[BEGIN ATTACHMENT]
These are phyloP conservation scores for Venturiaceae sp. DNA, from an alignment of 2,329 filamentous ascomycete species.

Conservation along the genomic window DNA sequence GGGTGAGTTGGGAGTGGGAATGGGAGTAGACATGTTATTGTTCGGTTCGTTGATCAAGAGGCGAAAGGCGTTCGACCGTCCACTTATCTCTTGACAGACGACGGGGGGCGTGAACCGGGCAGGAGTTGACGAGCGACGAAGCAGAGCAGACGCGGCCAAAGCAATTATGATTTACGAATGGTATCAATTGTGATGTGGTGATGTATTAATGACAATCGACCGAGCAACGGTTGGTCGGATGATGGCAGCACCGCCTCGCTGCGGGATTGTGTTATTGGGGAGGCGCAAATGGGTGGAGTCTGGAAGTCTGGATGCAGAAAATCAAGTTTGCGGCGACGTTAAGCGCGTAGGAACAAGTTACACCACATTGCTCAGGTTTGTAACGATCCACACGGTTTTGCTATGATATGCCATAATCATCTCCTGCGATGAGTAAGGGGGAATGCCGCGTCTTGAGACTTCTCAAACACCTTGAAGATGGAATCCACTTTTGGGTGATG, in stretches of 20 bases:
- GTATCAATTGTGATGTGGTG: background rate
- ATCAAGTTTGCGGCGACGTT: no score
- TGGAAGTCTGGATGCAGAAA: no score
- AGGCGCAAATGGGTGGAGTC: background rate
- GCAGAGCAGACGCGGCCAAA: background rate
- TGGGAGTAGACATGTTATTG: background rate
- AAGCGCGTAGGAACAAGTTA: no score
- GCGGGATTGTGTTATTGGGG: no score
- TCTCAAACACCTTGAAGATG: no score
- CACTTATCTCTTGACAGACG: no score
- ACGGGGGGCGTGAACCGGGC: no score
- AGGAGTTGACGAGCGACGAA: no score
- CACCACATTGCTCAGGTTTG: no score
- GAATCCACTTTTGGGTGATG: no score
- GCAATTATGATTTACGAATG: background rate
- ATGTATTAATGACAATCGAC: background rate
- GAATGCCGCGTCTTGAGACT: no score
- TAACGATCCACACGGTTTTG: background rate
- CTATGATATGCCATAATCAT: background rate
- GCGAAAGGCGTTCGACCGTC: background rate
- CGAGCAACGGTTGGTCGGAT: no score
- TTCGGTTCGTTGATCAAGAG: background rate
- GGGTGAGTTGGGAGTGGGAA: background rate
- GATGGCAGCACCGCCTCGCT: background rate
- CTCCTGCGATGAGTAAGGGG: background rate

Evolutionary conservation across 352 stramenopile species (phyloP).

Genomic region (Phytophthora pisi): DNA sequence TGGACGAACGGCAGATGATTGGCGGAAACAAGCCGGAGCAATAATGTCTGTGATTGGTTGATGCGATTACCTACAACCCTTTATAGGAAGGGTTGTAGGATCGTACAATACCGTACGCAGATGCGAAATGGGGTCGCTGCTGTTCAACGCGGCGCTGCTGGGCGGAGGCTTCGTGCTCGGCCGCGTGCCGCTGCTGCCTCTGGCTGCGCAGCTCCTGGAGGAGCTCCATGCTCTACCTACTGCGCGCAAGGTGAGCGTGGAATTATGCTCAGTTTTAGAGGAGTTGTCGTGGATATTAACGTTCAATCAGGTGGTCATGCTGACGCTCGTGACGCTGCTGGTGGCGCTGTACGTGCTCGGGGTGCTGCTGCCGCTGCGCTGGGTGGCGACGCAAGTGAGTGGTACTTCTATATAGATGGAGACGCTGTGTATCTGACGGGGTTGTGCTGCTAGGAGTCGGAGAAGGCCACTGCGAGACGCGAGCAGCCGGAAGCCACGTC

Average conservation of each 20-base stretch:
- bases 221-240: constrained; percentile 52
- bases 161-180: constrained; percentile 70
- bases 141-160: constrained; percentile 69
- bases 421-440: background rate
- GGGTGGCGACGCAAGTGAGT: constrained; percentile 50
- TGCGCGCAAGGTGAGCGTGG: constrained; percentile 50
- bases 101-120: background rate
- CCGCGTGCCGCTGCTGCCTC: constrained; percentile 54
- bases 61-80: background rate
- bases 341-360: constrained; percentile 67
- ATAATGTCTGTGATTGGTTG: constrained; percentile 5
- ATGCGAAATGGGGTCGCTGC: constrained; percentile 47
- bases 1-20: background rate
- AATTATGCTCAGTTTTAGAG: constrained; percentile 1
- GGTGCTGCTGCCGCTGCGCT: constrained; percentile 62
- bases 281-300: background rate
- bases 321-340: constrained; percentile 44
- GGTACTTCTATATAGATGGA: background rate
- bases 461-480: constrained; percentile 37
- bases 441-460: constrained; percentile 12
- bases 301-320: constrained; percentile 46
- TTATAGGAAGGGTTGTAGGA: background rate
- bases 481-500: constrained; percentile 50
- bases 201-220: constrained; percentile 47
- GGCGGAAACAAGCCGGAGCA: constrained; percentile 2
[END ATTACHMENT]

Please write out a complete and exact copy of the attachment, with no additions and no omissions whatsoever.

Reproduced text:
These are phyloP conservation scores for Venturiaceae sp. DNA, from an alignment of 2,329 filamentous ascomycete species.

Conservation along the genomic window DNA sequence GGGTGAGTTGGGAGTGGGAATGGGAGTAGACATGTTATTGTTCGGTTCGTTGATCAAGAGGCGAAAGGCGTTCGACCGTCCACTTATCTCTTGACAGACGACGGGGGGCGTGAACCGGGCAGGAGTTGACGAGCGACGAAGCAGAGCAGACGCGGCCAAAGCAATTATGATTTACGAATGGTATCAATTGTGATGTGGTGATGTATTAATGACAATCGACCGAGCAACGGTTGGTCGGATGATGGCAGCACCGCCTCGCTGCGGGATTGTGTTATTGGGGAGGCGCAAATGGGTGGAGTCTGGAAGTCTGGATGCAGAAAATCAAGTTTGCGGCGACGTTAAGCGCGTAGGAACAAGTTACACCACATTGCTCAGGTTTGTAACGATCCACACGGTTTTGCTATGATATGCCATAATCATCTCCTGCGATGAGTAAGGGGGAATGCCGCGTCTTGAGACTTCTCAAACACCTTGAAGATGGAATCCACTTTTGGGTGATG, in stretches of 20 bases:
- GTATCAATTGTGATGTGGTG: background rate
- ATCAAGTTTGCGGCGACGTT: no score
- TGGAAGTCTGGATGCAGAAA: no score
- AGGCGCAAATGGGTGGAGTC: background rate
- GCAGAGCAGACGCGGCCAAA: background rate
- TGGGAGTAGACATGTTATTG: background rate
- AAGCGCGTAGGAACAAGTTA: no score
- GCGGGATTGTGTTATTGGGG: no score
- TCTCAAACACCTTGAAGATG: no score
- CACTTATCTCTTGACAGACG: no score
- ACGGGGGGCGTGAACCGGGC: no score
- AGGAGTTGACGAGCGACGAA: no score
- CACCACATTGCTCAGGTTTG: no score
- GAATCCACTTTTGGGTGATG: no score
- GCAATTATGATTTACGAATG: background rate
- ATGTATTAATGACAATCGAC: background rate
- GAATGCCGCGTCTTGAGACT: no score
- TAACGATCCACACGGTTTTG: background rate
- CTATGATATGCCATAATCAT: background rate
- GCGAAAGGCGTTCGACCGTC: background rate
- CGAGCAACGGTTGGTCGGAT: no score
- TTCGGTTCGTTGATCAAGAG: background rate
- GGGTGAGTTGGGAGTGGGAA: background rate
- GATGGCAGCACCGCCTCGCT: background rate
- CTCCTGCGATGAGTAAGGGG: background rate

Evolutionary conservation across 352 stramenopile species (phyloP).

Genomic region (Phytophthora pisi): DNA sequence TGGACGAACGGCAGATGATTGGCGGAAACAAGCCGGAGCAATAATGTCTGTGATTGGTTGATGCGATTACCTACAACCCTTTATAGGAAGGGTTGTAGGATCGTACAATACCGTACGCAGATGCGAAATGGGGTCGCTGCTGTTCAACGCGGCGCTGCTGGGCGGAGGCTTCGTGCTCGGCCGCGTGCCGCTGCTGCCTCTGGCTGCGCAGCTCCTGGAGGAGCTCCATGCTCTACCTACTGCGCGCAAGGTGAGCGTGGAATTATGCTCAGTTTTAGAGGAGTTGTCGTGGATATTAACGTTCAATCAGGTGGTCATGCTGACGCTCGTGACGCTGCTGGTGGCGCTGTACGTGCTCGGGGTGCTGCTGCCGCTGCGCTGGGTGGCGACGCAAGTGAGTGGTACTTCTATATAGATGGAGACGCTGTGTATCTGACGGGGTTGTGCTGCTAGGAGTCGGAGAAGGCCACTGCGAGACGCGAGCAGCCGGAAGCCACGTC

Average conservation of each 20-base stretch:
- bases 221-240: constrained; percentile 52
- bases 161-180: constrained; percentile 70
- bases 141-160: constrained; percentile 69
- bases 421-440: background rate
- GGGTGGCGACGCAAGTGAGT: constrained; percentile 50
- TGCGCGCAAGGTGAGCGTGG: constrained; percentile 50
- bases 101-120: background rate
- CCGCGTGCCGCTGCTGCCTC: constrained; percentile 54
- bases 61-80: background rate
- bases 341-360: constrained; percentile 67
- ATAATGTCTGTGATTGGTTG: constrained; percentile 5
- ATGCGAAATGGGGTCGCTGC: constrained; percentile 47
- bases 1-20: background rate
- AATTATGCTCAGTTTTAGAG: constrained; percentile 1
- GGTGCTGCTGCCGCTGCGCT: constrained; percentile 62
- bases 281-300: background rate
- bases 321-340: constrained; percentile 44
- GGTACTTCTATATAGATGGA: background rate
- bases 461-480: constrained; percentile 37
- bases 441-460: constrained; percentile 12
- bases 301-320: constrained; percentile 46
- TTATAGGAAGGGTTGTAGGA: background rate
- bases 481-500: constrained; percentile 50
- bases 201-220: constrained; percentile 47
- GGCGGAAACAAGCCGGAGCA: constrained; percentile 2